43 minutes ago, SafeUnderHill said:

 

Not true. The studio had influence over the Hobbit films - they forced the introduction of a love triangle (something PJ said wouldn’t happen initially).

 

The studio obviously had some influence on The Hobbit...they were paying the bills after all. But Jackson's contract would have given him much greater authority over The Hobbit than LOTR, and certainly final say over the script. That's just product of Jackson's success, when he made LOTR he was just the guy who directed Braindead and Meet the Feebles. Now the studio was begging him to direct The Hobbit after the Del Toro fiasco and he was in a position to call the shots (and where are the LOTR producers on The Hobbit...not there). So maybe the studio wanted the love triangle, the probably did, but if Jackson didn't want to go along it wouldn't be there. And in any event, the love triangle always struck me as more of a Boyens/Walsh thing.

 

*This post is dedicated to Barnald, and is a designated "repeat discussion".

 

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Yes, it would have helped had there been someone to reign Jackson in just a little bit more.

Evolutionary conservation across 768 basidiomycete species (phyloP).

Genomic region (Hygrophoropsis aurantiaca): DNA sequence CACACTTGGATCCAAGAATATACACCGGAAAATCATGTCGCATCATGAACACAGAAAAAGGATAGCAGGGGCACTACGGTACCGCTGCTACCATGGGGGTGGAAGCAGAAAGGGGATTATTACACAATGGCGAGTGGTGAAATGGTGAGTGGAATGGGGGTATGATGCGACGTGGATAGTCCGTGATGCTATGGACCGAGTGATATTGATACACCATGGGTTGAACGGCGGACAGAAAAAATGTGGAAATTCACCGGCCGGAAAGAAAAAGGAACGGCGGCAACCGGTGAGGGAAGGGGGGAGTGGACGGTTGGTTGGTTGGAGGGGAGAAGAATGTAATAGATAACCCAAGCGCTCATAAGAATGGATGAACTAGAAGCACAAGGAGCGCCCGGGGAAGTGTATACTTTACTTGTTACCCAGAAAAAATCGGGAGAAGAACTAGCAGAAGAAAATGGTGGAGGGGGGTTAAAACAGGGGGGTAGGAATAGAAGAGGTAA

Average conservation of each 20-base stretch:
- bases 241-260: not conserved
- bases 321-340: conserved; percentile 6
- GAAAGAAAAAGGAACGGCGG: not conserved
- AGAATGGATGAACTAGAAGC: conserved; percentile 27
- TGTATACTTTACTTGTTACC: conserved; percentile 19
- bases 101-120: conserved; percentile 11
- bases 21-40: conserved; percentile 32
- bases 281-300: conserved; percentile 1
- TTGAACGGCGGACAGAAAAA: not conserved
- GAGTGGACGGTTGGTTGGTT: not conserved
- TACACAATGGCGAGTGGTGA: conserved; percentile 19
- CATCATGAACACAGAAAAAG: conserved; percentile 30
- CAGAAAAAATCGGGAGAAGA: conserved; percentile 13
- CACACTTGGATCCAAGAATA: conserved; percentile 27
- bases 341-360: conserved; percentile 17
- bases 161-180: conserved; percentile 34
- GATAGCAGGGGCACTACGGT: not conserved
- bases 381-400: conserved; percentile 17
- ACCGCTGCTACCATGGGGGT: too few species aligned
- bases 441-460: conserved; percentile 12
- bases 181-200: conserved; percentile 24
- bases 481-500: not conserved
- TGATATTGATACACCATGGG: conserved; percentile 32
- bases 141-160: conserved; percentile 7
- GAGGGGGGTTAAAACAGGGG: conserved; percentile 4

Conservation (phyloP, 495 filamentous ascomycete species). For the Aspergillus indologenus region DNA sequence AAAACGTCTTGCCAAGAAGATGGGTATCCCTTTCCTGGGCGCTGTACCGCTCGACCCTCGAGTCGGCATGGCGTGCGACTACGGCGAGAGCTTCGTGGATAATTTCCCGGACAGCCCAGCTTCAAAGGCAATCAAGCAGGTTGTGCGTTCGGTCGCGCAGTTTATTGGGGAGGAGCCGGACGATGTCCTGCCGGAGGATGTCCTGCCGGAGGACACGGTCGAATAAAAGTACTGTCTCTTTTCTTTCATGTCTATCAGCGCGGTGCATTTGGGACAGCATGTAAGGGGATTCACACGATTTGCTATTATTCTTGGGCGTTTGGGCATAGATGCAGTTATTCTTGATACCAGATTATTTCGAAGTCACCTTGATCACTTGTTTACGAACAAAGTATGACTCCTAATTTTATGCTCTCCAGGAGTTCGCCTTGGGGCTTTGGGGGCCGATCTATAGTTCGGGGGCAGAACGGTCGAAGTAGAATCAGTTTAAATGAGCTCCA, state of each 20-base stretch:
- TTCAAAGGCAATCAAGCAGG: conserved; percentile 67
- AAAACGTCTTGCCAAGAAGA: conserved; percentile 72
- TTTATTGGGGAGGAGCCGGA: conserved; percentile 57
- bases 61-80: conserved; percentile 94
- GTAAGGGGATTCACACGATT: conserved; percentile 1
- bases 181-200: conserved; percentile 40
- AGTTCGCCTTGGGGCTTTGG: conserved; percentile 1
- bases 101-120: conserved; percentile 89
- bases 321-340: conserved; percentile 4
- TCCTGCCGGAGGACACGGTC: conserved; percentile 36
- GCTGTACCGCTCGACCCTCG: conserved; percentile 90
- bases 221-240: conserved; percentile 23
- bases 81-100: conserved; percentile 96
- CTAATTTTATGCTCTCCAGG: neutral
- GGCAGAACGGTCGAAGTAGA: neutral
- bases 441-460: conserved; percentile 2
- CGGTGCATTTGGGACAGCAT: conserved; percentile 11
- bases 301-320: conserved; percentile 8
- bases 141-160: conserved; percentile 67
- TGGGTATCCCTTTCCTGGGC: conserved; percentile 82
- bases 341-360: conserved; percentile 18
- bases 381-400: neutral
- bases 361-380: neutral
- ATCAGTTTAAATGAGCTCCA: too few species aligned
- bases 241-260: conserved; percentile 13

With that said, however, there's also the question of how much Peter knew when to restrain himself. We can never be quite sure, but that we see him progressively pulling back on some of his early knacks even as his creative control is gradually (and, supposedly, exponentially) increasing, tells me that there is more than a modicum of self restraint there, and certainly far more than he is given credit for in these parts.

 

Stuff like less extreme-close-ups post Fellowship of the Ring, less intentionally slowed-down footage post King Kong, less fake-out deaths, etc...

 

Hell, even between installments of The Hobbit, he knew to dial back stuff (presumably for reasons of public opinion) like Radagast or the Dwarves' dinner table manners scenes. In The Battle of the Five Armies, you can even see that they cut back on the romantic subplot.

 

 

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Jackson was originally the producer of the Hobbit, so that alone shows how much more influence he had the second time around. And true, the love triangle was something that the studio at least wanted to be embellished, but, truth be told, when the films were expanded from 2 to 3 movies, I'm pretty sure Jackson/Boyens/Walsh would eventually have come up with/embellished the love story themselves.

And really, as far as storytelling goes, I think there are more important flaws in the trilogy than the little bit of romance. It gave us awesome music, for one, and secondly, I think it's not as silly as the Arwen stuff in RotK because it doesn't affect the main story. I have a much bigger problem with Arwen dying being literally the sole motivation for Elrond to reforge Narsil, than with that cute little side story in the Hobbit.